What are the two types of appraisal reports?

A summary evaluation report summarizes the data and analysis used in the task. A restricted-use evaluation report simply states the conclusions of the evaluation; this type of report can only be provided when the customer is the sole user of the report. Both types of appraisals are for full and limited use. These terms apply to the development of the report and to the scope of the valuation assignment.

As independent third parties, appraisers are often the only party to a transaction that has no personal interest in the outcome. The appraisal community and the Appraisal Foundation have addressed this topic in depth, and now an appraisal is considered equivalent to an appraisal. A good solution is a limited-use evaluation in a restricted report format that provides information quickly and legally. Appraisers can act as consultants and provide raw data to customers, who then determine their own value; however, data vendor licensing agreements often prohibit this.

Courts, tax authorities, lenders, business owners, accountants and other users of appraisal services accept valuation reports on a daily basis. Many appraisers have long stated that summary evaluation reports and independent evaluation reports contained significant overlap, and they have had a hard time distinguishing between the two. The USPAP does not allow anyone other than the client or someone who knows the property intimately to use a restricted report, so a summary or a separate report should be prepared if other parties want to see the valuation. This would be a complete evaluation because the applicable approaches were used, although the cost approach was excluded.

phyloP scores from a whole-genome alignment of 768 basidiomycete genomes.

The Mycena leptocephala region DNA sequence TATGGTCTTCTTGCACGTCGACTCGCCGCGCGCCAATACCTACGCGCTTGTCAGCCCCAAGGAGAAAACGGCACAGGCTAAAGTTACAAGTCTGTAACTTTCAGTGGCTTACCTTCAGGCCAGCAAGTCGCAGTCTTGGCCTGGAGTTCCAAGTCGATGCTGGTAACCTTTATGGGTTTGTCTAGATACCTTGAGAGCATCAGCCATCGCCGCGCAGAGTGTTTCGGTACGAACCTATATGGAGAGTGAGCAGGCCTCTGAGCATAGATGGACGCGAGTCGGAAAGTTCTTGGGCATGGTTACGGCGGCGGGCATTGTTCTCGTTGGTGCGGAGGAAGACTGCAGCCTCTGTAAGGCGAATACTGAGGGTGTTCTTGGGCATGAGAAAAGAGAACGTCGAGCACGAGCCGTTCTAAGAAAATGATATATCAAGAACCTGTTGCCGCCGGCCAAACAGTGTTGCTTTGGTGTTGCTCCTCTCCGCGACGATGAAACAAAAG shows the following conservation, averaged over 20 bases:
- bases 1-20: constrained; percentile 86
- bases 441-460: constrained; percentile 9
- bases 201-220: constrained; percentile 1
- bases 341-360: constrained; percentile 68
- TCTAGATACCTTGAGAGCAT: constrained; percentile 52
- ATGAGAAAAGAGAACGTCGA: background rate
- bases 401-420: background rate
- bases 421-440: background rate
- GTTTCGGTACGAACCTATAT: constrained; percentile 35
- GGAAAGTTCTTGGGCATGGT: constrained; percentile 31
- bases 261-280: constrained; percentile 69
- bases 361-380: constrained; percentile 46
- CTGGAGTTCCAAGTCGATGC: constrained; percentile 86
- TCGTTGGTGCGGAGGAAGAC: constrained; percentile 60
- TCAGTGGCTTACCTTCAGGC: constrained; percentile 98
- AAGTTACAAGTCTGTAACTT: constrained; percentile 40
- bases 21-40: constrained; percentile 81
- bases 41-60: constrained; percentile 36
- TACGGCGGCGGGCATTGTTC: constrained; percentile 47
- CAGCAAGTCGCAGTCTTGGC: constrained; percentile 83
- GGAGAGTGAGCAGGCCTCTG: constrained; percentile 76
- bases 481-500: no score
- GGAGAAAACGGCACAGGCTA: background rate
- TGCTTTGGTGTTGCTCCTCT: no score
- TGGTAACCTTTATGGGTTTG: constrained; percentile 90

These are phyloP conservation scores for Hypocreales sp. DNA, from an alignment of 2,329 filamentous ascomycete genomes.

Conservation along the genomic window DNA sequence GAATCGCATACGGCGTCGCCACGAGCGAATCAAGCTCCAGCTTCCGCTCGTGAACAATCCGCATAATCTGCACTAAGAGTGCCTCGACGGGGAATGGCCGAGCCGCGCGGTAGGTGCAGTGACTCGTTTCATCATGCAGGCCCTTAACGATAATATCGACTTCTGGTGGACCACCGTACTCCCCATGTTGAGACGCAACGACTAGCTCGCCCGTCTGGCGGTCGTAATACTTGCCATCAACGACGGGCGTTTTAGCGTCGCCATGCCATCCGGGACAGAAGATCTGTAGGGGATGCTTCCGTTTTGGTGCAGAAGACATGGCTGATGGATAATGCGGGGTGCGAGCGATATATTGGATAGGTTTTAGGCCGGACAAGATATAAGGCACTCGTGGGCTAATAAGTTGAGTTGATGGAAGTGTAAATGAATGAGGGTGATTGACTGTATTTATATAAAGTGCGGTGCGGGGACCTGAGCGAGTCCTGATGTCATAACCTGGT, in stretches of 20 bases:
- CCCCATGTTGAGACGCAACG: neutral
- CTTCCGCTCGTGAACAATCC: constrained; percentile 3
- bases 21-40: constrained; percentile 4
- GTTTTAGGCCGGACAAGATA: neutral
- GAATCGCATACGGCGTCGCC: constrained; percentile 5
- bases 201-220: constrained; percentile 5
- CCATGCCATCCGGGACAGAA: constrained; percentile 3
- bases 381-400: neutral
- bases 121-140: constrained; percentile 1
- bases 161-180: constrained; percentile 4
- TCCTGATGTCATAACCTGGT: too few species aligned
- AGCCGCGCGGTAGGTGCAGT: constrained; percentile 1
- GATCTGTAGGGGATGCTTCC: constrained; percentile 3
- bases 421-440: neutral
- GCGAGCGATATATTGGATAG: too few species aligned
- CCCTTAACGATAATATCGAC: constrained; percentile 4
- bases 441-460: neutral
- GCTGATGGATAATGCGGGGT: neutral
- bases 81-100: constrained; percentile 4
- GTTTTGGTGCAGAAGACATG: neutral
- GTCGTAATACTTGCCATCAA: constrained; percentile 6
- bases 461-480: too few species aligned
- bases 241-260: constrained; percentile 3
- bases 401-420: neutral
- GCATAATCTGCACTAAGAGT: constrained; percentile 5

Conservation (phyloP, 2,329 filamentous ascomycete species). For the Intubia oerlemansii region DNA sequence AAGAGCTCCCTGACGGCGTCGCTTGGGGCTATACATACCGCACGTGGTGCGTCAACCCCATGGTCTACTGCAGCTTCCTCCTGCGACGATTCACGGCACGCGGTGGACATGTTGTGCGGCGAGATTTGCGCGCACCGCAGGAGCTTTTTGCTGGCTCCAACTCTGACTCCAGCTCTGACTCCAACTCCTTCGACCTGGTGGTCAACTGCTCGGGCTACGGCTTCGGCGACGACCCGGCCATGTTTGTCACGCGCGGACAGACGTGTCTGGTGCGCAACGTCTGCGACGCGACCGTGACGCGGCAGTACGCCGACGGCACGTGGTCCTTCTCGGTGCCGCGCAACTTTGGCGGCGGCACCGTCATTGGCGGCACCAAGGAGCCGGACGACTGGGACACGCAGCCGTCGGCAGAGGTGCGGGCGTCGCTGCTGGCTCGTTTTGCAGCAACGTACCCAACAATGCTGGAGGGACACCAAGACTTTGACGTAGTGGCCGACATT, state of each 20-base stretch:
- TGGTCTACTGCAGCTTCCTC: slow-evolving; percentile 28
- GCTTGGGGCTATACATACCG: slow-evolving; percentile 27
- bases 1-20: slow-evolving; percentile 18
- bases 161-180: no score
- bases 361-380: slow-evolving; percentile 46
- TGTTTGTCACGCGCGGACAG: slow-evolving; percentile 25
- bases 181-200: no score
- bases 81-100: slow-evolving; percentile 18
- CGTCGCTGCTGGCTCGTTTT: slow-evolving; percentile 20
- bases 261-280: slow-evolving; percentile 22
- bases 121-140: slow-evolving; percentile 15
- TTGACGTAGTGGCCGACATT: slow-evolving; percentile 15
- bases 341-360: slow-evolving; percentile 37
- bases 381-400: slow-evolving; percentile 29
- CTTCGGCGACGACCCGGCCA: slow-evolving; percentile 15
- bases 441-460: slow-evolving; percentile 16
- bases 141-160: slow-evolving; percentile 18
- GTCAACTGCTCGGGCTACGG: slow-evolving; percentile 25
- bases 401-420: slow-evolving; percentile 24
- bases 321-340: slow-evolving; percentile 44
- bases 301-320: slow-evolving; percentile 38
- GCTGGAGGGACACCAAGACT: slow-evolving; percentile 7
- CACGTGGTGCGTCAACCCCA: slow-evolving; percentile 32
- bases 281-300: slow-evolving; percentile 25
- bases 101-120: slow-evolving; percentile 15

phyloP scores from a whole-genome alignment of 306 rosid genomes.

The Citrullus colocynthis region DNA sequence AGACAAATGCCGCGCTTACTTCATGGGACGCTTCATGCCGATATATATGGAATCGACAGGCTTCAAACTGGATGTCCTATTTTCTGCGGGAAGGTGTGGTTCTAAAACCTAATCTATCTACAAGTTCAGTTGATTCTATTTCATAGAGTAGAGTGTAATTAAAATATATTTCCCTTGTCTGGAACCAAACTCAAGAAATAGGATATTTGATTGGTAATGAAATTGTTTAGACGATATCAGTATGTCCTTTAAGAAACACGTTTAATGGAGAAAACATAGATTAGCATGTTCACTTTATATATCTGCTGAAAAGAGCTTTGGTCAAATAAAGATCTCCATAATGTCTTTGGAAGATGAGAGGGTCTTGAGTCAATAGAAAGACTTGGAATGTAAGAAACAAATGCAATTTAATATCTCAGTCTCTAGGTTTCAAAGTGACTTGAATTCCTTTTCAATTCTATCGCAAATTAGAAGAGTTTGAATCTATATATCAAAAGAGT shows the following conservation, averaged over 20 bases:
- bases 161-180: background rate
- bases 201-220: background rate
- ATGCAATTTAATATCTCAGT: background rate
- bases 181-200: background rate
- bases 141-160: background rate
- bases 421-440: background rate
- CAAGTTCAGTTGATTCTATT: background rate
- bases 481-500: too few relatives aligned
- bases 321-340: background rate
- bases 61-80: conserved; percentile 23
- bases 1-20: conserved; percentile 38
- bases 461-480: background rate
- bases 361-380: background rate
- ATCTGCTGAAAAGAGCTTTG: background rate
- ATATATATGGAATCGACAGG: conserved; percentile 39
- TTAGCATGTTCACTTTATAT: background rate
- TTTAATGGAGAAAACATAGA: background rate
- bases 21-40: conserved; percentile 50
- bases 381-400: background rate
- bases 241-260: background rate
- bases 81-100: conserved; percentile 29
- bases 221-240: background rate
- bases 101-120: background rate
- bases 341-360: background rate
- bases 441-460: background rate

While the restricted evaluation report establishes the findings, the evaluation report, on the other hand, summarizes the findings and purposes of the research. A restricted valuation report is the least common type of property valuation report because it contains minimal content and the intended user is only the customer and not other third parties. Appraisers can use data sources as part of their evaluations and, therefore, will not violate data subscription agreements. Objectivity requirements Appraisers must maintain a third-party position in a transaction and no appraiser can accept a task in which a bias can be interpreted.

For formal reports, the USPAP states that appraisers can issue two types of appraisals and three types of reports for a total of six possible combinations. While it may seem unusual for a customer to pay for a report that does not yield a favorable outcome, appraisers who are governed by appraisal licensing laws must remain objective. If it is determined that the customer's needs and the intended use of the report require a higher level of information to be provided, the format of the evaluation report should be followed.